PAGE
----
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Battle of the baseline looms

Hog and cattle farmers are already seeing their costs rise due to booming demand for grains for ethanol. But farm organizations who will lobby for spending on commodity programs in next year's farm bill debate have found another hidden cost.

It's called the Congressional Budget Office baseline.

When Congress writes new farm legislation, the Agriculture committees' starting point is the baseline -- a projection of what the federal government would spend over the life of a new farm bill if the old one was simply continued. Because commodity prices are currently high enough that most won't trigger LDPs (loan deficiency payments) or countercyclical payments, the CBO is likely to lower the amount it projects that USDA will spend on commodity programs.

Wednesday, the American Farm Bureau Federation fired an early volley in the upcoming battle of the baseline. It sent a letter to President George W. Bush, asking that his budget request to Congress next year be for the same level of spending as what was allowed under the 2002 farm bill, with an adjustment for inflation.

"The current farm bill is popular with farmers and ranchers throughout the country," says the letter, signed by Farm Bureau president, Bob Stallman. "Continued maintenance of its structure and funding is a high priority for Farm Bureau. We have been a strong supporter of the Administration's position in the current round of global trade negotiations. Commensurate with that position, our delegates voted overwhelmingly to support extending the current farm bill's economic safety net until a successful World Trade Organization (WTO) agreement is reached that increases our producer's access to foreign markets. U.S. farmers' ability to compete in global markets will be affected greatly by the outcome of the WTO negotiations."

Technically, Congress sets the baseline, not the White House, whose Office of Management and Budget sends its own budget requests to Congress every year. But in recent years the White House has proposed cuts in some farm programs. Any time that Congress adopts one of those cuts, it has the effect of shrinking the baseline that Congress projects for farm bill spending.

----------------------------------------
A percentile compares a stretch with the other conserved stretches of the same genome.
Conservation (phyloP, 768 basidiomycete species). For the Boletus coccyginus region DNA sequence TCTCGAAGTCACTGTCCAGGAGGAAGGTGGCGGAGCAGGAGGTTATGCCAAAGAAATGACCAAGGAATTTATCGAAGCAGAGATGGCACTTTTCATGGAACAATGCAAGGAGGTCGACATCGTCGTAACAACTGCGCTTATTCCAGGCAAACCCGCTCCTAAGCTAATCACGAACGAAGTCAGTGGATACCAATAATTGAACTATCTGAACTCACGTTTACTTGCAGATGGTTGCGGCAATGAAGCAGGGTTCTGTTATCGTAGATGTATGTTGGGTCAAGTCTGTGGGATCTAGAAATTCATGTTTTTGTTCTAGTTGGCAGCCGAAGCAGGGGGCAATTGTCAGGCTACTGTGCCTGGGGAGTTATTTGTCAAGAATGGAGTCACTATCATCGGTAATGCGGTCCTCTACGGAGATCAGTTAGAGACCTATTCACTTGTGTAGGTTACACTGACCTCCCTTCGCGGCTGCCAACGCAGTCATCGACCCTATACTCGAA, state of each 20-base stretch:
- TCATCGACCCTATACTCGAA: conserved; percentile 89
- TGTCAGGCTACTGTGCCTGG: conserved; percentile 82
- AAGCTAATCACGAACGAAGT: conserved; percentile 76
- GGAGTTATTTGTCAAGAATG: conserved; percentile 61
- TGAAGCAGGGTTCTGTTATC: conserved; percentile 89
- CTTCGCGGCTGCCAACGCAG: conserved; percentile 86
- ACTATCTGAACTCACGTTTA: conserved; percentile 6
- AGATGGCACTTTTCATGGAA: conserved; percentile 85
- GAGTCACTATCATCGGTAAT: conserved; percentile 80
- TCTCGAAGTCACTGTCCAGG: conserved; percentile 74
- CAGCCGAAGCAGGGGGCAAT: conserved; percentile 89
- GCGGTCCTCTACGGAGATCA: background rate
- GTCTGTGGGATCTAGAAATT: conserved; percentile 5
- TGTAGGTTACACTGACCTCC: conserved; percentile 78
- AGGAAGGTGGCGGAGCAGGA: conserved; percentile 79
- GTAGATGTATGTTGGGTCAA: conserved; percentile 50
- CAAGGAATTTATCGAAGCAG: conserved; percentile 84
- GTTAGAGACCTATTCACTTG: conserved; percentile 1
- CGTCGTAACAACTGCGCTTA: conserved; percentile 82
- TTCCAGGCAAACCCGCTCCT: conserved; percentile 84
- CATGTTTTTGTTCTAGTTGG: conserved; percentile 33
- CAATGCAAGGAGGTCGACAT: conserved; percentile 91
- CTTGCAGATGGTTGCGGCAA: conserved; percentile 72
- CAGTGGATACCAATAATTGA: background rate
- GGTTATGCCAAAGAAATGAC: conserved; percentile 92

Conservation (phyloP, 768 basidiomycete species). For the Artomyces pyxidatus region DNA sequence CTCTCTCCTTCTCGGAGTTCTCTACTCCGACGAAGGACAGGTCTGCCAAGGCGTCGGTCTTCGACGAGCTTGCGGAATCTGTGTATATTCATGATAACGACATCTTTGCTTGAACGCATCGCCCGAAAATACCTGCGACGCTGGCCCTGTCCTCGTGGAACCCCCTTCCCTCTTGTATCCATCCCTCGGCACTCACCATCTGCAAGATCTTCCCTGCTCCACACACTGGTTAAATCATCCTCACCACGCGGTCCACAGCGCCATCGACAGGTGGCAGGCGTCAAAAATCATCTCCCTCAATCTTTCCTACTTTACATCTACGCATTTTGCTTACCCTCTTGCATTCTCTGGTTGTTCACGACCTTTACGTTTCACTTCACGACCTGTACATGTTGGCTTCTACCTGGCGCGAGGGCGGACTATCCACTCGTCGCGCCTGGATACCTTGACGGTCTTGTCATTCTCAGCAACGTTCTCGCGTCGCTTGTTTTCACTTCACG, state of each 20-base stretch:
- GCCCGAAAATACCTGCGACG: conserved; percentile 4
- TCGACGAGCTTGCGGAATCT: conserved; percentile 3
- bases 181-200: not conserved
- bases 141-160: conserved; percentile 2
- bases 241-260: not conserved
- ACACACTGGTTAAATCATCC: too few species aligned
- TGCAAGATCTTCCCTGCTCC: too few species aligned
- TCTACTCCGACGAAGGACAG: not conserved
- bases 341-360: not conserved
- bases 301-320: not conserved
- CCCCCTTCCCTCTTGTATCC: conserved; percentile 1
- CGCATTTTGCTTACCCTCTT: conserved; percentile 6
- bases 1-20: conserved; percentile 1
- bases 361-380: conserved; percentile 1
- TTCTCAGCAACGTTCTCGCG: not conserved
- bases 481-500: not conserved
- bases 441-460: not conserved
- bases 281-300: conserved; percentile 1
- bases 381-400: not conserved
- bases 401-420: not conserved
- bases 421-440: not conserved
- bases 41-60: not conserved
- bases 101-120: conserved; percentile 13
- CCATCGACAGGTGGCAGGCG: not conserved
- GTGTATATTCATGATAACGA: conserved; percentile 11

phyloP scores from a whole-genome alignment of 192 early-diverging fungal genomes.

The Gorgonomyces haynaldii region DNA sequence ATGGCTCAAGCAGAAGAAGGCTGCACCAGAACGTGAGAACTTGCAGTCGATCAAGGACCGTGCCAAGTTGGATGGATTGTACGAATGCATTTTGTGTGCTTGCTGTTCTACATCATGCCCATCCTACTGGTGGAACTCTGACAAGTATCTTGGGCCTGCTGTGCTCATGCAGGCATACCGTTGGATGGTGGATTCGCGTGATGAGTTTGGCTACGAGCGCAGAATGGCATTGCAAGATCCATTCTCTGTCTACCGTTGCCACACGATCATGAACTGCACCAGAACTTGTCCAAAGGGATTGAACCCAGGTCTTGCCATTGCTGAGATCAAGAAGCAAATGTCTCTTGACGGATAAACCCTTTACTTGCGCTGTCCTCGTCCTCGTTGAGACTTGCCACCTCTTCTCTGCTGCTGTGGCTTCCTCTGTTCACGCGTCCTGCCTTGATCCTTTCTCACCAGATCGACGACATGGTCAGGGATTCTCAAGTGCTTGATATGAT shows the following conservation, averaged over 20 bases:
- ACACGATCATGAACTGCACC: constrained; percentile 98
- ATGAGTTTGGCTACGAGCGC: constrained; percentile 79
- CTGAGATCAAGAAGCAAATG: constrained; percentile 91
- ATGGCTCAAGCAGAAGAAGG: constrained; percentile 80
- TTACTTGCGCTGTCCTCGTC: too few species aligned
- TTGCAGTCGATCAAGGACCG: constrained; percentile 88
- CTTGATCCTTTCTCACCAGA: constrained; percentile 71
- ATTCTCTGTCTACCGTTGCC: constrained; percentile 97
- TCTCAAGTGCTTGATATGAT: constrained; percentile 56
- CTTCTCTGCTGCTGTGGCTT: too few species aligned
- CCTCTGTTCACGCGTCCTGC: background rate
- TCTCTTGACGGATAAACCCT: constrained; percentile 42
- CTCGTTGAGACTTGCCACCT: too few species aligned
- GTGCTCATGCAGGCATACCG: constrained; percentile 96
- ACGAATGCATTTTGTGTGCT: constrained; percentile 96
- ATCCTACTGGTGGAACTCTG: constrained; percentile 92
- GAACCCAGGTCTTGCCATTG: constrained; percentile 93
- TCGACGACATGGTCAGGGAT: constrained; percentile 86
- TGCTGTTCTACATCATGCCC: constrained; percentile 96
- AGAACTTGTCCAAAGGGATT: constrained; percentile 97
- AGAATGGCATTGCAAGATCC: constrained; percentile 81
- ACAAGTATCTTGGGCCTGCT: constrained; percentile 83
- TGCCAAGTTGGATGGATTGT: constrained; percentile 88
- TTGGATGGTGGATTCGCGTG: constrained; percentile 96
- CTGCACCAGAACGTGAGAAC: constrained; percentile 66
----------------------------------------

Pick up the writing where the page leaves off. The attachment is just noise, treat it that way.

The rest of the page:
As Stallman put it in his letter to the President, "We are quite concerned that if those resources are limited to the Congressional Budget Office (CBO) baseline for spending, the funding will not be sufficient to provide adequate funding for the commodity title."

The last CBO baseline was released last March. It projected spending for 2008-2013 (the potential life of any farm bill written in 2007) at $488 billion. That projection showed nutrition and conservation spending rising. Commodity program spending was projected to drop from $99 billion to $66 billion.

"CBO will release their new baseline in March 2007. We expect the increase in ethanol and biofuels production -- and the impact on corn and soybean prices -- to reduce the commodity baseline to about $57 billion over six years. This is barely more than half of the $99 billion Congress was willing to spend on commodity programs over the last six years. In turn, this reduces the commodity title portion to only 12% of total spending," Stallman said in the letter.

Farm Bureau wants to maintain commodity program spending at current levels for several reasons. First, cutting programs drastically would lower the leverage the U.S. will have to get other nations to lower tariffs on foods if World Trade Organization talks move forward. Second, farm expenses are rising.

"Last but certainly not least," Stallman added, "is the implication such a limited level of resources would have on our abilities to craft a new farm bill. While only informed speculation on our part, the stronger ethanol demand scenario discussed earlier could drive commodity program spending to less than $8 billion annually. Continuation of direct payments, marketing loans and counter-cyclical payments is imperative in the next farm bill."

Hog and cattle farmers are already seeing their costs rise due to booming demand for grains for ethanol. But farm organizations who will lobby for spending on commodity programs in next year's farm bill debate have found another hidden cost.

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